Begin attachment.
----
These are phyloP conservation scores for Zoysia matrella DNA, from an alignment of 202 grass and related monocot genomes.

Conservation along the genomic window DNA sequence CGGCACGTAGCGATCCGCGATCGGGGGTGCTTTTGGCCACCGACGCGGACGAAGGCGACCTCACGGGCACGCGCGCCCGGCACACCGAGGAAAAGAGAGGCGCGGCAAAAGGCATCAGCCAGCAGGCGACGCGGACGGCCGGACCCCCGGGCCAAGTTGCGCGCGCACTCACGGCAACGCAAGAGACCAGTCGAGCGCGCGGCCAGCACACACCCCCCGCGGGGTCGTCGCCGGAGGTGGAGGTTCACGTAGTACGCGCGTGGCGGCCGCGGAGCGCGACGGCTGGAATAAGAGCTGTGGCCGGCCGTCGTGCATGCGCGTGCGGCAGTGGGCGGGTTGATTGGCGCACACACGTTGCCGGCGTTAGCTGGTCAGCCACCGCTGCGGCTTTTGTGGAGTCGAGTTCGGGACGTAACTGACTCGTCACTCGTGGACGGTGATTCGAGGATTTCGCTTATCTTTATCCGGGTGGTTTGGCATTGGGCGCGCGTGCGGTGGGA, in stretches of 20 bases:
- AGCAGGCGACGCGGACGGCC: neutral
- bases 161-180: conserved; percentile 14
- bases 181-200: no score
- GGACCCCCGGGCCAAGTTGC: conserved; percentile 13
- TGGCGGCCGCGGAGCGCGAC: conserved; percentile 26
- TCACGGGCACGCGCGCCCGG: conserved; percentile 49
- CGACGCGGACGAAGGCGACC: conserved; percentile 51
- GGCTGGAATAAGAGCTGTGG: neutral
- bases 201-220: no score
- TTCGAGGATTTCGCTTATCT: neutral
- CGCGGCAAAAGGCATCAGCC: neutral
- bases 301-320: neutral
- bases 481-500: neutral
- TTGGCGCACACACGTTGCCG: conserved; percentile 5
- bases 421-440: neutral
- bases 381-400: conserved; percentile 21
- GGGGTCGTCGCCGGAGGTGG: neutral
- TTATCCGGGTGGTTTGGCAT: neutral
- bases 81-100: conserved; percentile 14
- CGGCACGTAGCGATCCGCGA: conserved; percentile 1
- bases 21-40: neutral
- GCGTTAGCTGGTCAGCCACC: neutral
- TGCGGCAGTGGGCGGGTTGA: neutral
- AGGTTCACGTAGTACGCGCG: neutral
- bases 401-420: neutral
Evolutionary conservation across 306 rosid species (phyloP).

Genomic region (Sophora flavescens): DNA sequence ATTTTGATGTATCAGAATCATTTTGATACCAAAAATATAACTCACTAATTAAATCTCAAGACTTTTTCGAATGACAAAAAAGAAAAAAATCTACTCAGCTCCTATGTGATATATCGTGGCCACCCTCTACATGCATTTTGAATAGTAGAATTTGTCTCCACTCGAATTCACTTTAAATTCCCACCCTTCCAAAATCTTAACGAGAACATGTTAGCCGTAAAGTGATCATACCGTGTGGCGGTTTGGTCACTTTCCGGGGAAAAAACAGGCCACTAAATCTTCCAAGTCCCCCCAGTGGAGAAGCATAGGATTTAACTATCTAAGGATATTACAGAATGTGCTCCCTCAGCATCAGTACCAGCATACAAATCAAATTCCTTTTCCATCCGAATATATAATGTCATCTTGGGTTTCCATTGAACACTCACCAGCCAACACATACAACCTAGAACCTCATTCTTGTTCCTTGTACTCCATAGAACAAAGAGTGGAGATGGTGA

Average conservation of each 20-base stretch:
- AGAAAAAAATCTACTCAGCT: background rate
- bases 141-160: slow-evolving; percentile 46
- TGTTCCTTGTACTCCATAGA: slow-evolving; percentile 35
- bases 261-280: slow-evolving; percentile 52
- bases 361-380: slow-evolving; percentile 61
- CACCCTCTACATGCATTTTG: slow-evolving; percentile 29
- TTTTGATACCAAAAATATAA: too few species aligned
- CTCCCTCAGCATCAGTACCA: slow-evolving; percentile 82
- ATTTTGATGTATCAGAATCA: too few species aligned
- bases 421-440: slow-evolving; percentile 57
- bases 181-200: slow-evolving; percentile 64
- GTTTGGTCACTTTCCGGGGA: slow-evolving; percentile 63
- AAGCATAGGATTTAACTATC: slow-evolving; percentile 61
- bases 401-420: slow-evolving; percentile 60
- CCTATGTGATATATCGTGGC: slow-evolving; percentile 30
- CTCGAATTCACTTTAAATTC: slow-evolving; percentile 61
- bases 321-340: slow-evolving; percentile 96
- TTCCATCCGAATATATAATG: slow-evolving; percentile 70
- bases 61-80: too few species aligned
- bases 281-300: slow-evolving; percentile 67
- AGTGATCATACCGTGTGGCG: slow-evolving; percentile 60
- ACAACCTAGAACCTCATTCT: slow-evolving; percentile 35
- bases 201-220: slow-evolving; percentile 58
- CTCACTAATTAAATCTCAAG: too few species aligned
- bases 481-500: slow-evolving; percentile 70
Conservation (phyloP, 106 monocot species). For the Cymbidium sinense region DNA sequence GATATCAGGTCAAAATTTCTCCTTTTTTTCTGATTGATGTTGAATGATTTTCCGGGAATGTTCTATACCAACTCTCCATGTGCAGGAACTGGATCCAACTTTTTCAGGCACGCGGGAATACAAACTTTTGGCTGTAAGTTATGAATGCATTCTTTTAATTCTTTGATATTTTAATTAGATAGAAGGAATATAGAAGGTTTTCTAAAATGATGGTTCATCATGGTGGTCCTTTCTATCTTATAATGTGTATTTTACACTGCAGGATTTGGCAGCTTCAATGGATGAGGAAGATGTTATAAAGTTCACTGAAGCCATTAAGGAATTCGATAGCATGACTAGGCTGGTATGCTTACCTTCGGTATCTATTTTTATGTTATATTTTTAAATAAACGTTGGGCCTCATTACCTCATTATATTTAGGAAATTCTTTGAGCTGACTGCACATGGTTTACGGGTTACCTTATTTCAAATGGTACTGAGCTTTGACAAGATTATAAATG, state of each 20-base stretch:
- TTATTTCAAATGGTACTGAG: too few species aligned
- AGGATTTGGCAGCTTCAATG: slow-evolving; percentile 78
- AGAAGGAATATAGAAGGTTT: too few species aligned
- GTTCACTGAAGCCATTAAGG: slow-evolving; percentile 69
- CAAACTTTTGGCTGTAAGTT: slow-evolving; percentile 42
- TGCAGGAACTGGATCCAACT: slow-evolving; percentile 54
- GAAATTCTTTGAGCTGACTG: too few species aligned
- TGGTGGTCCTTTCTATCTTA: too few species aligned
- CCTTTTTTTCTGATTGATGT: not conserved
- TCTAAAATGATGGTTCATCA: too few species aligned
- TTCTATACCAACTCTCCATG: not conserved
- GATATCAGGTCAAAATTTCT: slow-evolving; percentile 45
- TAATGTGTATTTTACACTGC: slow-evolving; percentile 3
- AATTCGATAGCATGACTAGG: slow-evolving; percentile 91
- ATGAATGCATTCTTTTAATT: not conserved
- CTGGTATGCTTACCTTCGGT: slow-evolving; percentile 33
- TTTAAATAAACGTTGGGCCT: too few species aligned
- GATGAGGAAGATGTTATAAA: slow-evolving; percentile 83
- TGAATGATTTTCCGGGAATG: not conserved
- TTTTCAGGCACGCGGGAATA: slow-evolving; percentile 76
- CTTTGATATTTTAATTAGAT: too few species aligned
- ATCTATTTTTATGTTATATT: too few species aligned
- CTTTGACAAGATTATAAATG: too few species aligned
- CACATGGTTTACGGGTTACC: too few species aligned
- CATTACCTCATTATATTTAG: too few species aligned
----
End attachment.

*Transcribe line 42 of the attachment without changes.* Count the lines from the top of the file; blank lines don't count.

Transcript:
- GTTTGGTCACTTTCCGGGGA: slow-evolving; percentile 63